Impacts of Rail-Trails: Environment

Clean Up
The industrial activities that railroads facilitate can generate great wealth but also, in some cases, heavy pollution. In certain corridors, trail builders have helped with environmental remediation. A great example is the 12-mile Mineral Belt Trail in Leadville, Colorado. Railroads once sprawled all over its California Gulch, helping extract nearly 29 million tons of gold, silver, lead, zinc, and copper. Mining and processing activities left such high levels of contaminants that the Environmental Protection Agency designated the area a Superfund site. Following clean-up efforts, the rail-trail helped trap contaminated soil under layers of gravel and asphalt. The project raised awareness of the hazards of early mining practices while providing opportunities for economic revitalization from tourism.

Railroad: Colorado Midland Railway
Location: Leadville, Colorado
Date: c. 1900-1910
Credit: Louis Charles McClure, The Denver Public Library, Western History Collection, [MCC-935]

Bird’s eye view of Leadville, taken from Colorado Midland Railway towards Mount Massive.
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Trail: Mineral Belt Trail
Trail length: 11.6 miles
Date: October 8, 2021
Credit: Wayne Kemp, courtesy of the photographer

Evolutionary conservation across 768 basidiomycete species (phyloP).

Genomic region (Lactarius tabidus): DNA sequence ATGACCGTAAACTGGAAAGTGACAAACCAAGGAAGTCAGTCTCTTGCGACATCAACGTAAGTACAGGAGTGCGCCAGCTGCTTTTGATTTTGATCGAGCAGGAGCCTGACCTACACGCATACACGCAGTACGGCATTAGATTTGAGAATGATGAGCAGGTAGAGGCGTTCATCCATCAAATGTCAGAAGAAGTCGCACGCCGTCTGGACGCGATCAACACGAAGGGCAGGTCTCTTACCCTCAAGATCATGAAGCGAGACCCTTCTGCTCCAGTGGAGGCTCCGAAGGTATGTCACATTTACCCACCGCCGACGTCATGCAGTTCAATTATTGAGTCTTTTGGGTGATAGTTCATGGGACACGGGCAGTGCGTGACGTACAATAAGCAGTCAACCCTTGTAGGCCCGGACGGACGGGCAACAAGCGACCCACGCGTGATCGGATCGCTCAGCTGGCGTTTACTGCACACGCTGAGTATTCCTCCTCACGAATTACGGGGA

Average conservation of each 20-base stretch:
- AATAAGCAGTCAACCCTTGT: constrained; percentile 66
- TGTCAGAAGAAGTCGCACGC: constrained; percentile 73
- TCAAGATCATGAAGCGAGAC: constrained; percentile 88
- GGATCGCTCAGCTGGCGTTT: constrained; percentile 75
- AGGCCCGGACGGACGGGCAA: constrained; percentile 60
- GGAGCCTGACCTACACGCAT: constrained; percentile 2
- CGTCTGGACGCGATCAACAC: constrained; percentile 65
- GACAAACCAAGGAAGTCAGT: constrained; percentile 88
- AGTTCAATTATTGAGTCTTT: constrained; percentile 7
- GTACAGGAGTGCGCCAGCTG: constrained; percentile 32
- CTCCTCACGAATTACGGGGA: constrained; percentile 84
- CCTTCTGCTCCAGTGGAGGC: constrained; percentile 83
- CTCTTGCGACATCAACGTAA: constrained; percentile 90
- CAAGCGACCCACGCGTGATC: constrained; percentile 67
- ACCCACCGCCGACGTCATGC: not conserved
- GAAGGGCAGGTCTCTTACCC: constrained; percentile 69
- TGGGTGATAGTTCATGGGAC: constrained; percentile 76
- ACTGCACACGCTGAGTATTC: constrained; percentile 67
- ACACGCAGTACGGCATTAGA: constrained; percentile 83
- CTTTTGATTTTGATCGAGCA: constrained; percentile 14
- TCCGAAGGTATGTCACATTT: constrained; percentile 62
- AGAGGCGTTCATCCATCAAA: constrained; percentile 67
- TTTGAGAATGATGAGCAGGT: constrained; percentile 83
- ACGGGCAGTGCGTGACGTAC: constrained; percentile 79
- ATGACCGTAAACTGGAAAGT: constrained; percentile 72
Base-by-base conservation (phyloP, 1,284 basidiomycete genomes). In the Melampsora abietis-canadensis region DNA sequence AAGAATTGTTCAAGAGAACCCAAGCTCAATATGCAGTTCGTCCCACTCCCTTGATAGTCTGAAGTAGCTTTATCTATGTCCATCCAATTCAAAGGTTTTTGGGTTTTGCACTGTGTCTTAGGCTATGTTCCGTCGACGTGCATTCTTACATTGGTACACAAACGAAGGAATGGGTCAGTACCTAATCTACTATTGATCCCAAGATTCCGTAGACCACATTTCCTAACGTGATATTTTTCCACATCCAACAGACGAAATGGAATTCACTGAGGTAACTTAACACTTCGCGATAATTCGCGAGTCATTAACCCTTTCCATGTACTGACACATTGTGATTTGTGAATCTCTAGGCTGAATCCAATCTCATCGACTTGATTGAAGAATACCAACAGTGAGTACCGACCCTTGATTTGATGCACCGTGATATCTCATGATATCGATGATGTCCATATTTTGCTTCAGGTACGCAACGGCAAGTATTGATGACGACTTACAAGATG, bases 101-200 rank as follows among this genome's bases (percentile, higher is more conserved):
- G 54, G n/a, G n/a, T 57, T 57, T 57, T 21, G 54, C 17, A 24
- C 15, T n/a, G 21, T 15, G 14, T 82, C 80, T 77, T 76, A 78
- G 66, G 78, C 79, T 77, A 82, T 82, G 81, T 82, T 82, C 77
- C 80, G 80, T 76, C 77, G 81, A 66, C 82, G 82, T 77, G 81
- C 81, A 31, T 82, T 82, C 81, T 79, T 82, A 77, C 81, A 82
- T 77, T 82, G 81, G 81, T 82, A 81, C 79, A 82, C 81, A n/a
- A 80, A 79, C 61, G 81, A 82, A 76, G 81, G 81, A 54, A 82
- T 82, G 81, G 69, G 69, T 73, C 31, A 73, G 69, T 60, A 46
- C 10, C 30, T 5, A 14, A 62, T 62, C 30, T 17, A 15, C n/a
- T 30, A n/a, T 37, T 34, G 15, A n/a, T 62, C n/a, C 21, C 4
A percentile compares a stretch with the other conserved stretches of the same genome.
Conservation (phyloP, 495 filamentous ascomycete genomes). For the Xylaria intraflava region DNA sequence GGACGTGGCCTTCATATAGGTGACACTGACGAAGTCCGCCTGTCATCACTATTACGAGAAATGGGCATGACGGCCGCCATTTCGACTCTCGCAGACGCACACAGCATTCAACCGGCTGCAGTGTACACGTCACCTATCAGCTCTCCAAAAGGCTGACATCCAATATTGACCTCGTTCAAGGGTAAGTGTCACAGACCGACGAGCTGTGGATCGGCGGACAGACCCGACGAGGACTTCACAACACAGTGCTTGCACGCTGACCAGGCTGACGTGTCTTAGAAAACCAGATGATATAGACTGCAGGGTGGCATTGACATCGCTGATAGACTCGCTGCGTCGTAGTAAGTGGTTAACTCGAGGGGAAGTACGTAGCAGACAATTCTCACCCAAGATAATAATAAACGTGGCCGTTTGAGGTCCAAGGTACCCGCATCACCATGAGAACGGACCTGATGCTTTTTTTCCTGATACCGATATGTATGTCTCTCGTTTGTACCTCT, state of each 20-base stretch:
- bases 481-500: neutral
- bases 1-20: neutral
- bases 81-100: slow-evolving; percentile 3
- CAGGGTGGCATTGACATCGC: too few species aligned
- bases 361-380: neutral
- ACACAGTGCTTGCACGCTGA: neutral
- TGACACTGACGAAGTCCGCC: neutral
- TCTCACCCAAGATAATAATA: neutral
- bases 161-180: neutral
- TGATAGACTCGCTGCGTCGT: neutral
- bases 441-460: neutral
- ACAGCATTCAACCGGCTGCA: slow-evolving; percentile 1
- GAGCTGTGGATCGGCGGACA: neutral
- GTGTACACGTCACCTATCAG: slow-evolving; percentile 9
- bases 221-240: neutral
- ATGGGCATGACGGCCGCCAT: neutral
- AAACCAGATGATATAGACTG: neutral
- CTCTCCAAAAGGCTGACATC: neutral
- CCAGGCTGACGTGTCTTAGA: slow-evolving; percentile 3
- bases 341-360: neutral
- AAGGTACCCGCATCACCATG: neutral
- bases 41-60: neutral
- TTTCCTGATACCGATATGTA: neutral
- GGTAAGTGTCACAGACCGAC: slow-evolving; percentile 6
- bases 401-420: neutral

On the left, bicyclists pass through the Greenback Crib Wall headed towards Graham Park. On the right, a containment pond filled with acid rock drainage sits between the Mineral Belt Trail and the Greenback Crib Wall.

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Congestion Relief
Strategic and well-utilized trails can help reduce vehicle emissions and relieve congestion on streets and highways, particularly in dense urban areas. One unique example is The Underline in Miami, Florida. The 10-mile trail was built under the elevated Metrorail commuter line running southwest from downtown—which was built on top of a former Florida East Coast Railway (FEC) track. Both the Metrorail and the Underline are helping ease congestion in one of the nation’s fastest-growing cities—whose population boom began with the arrival of the FEC in 1896. The Underline also includes public art and is part of the Miami LOOP, a partially completed 225-mile trail network. Miami-Dade County officials estimate that just two trails in the network—the Underline and the Ludlam Trail—will reduce vehicle miles by eight million annually.

Railroad: Florida East Coast Railway
Location: Miami, Florida
Date: 1936
Credit: Clarence Duncan Chamberlin,
Gleason Waite Romer Photographs Collection, from the Miami-Dade Public Library System
Aerial view of Miami looking northeast from the intersection of Southwest 17th Avenue, Southwest 3rd Avenue, the Florida East Coast Railway, and the Dixie Highway.
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Trail: The Underline / Miami Loop
Trail length: 10 miles / 225 miles
Date: October 13, 2021
Credit: Courtesy of Dronegenuity

The Underline is visible beneath the elevated Metrorail tracks at the bottom middle in this drone perspective. The Miami skyline in the distance makes evident the growth of the city.

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Caption: Green Back Mine Area, Leadville, Colorado (detail), October 8, 2021. Photograph by Wayne Kemp

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